MILDRED PIERCE? Well, Landry as Medea does look like Joan Crawford, but that’s as far as the parallel goes.
My dad used to tell a joke connecting the author of Medea to a pair of pants. The Italian-inflected punch line: “Euripides?” “You menda dese.” By and large, Greek tragedy and comedy are, well, opposite sides of the mask. But don’t tell that to proponents of the Theater of the Ridiculous, as exemplified by the late Charles Ludlam and his acolyte turned diva. Ryan Landry, spiritual leader of the Gold Dust Orphans, first channeled his inner Joan Crawford into the vengeful heroine of Medea in an al fresco production on his porch in Provincetown. Later, in the Orphans’ Boston infancy, he revived it at the low-rent Dollhouse Theatre. Now, the terrifying tale of the sorceress scorned is back in a new production (at Machine through March 15) whose budget rivals Landry’s supersized acting — inevitably losing, but not without a lot of drums, lightning, and special effects that include a pair of echoing ghouls on sticks, a cloud chariot with a mind of its own, and a curdling barrage of body fluids hitting the wall of a plexiglass booth.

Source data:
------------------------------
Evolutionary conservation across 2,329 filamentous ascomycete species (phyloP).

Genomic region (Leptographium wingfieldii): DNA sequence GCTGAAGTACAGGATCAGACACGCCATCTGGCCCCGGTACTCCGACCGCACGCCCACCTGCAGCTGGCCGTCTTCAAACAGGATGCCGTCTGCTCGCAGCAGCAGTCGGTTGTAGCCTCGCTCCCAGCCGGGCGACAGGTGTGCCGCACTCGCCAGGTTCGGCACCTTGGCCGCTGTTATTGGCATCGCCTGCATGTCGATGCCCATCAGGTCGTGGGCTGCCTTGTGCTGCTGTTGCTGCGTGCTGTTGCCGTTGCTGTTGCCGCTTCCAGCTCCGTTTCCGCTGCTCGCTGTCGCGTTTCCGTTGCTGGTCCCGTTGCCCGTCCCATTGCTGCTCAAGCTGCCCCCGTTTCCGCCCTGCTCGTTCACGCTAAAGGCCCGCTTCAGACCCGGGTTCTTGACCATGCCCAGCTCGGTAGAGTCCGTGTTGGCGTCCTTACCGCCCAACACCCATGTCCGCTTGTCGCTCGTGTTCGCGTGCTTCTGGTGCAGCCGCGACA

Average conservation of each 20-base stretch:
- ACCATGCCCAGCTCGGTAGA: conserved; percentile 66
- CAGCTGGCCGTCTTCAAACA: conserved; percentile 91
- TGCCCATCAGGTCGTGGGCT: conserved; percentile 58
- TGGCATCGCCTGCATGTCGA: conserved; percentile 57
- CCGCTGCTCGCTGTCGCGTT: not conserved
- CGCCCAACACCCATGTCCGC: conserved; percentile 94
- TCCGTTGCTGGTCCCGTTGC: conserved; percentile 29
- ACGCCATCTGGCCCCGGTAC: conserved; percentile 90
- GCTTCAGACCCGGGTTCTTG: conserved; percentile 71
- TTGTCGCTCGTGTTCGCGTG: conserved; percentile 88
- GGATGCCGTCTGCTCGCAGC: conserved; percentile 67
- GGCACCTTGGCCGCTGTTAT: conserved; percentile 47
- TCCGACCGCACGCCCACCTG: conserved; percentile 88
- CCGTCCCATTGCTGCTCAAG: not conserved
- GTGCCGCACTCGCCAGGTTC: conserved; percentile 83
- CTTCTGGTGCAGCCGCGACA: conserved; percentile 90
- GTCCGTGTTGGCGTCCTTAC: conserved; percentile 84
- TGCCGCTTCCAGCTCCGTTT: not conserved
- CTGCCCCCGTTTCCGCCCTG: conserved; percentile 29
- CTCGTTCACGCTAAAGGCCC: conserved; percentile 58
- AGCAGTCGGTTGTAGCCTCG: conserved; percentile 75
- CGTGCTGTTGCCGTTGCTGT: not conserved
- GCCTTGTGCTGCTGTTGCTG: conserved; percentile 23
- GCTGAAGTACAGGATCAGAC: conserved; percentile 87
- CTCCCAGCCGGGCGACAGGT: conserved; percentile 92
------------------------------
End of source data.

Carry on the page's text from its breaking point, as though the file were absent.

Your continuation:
Of course, the myth of Medea was over the top before Ludlam and Landry got hold of it. Having already betrayed her family and dismembered a few relatives to help inamorato Jason in his pursuit of the Golden Fleece, she has wound up in exile in Korinth with her hottie Argonaut — who, after fathering a couple of kids, ditches her for the daughter of Kreon, the king. But the formidable Medea isn’t taking it lying down. A witch descended from the sun god Helios, she has a lethal trick or two up her sleeve — or, at Machine, where Landry has a shower scene followed by a naked strut, up her tattoo. Eventually she gets a sleeve — two shimmering green ones set against a bodice of camouflage, thanks to the goosed-up budget that also covers a cascade of jet-black curls, Jesus sandals, boxing gloves, and two new outfits for the second slim act. (Even with an intermission, Medea clocks in at under an hour and a half.)
Landry’s Medea is built on the chassis of Ludlam’s 1984 riff on Euripides, which was published in The Complete Plays of Charles Ludlam —much of Landry’s script is taken word for word from Ludlam’s, though the latter is not credited. Landry, of course, has added his own soupçons both textual and visual, and they tend to be the funniest things in the show — especially the portrayal of one of Jason and Medea’s doomed sons as a bonneted infant in a bassinet, with a large human head and a doll’s body. Believe me, to judge by his apprehensive expressions, this kid is anticipating something a lot worse than coat hangers — even if his pissed-off mom does look like the star of Mildred Pierce. And he gets it, winding up as a sort of Day of the Dead barbecue special dangling over a cauldron as his murderous mom, a mauve scarf fluttering behind her, mounts a Jet Blue getaway chariot.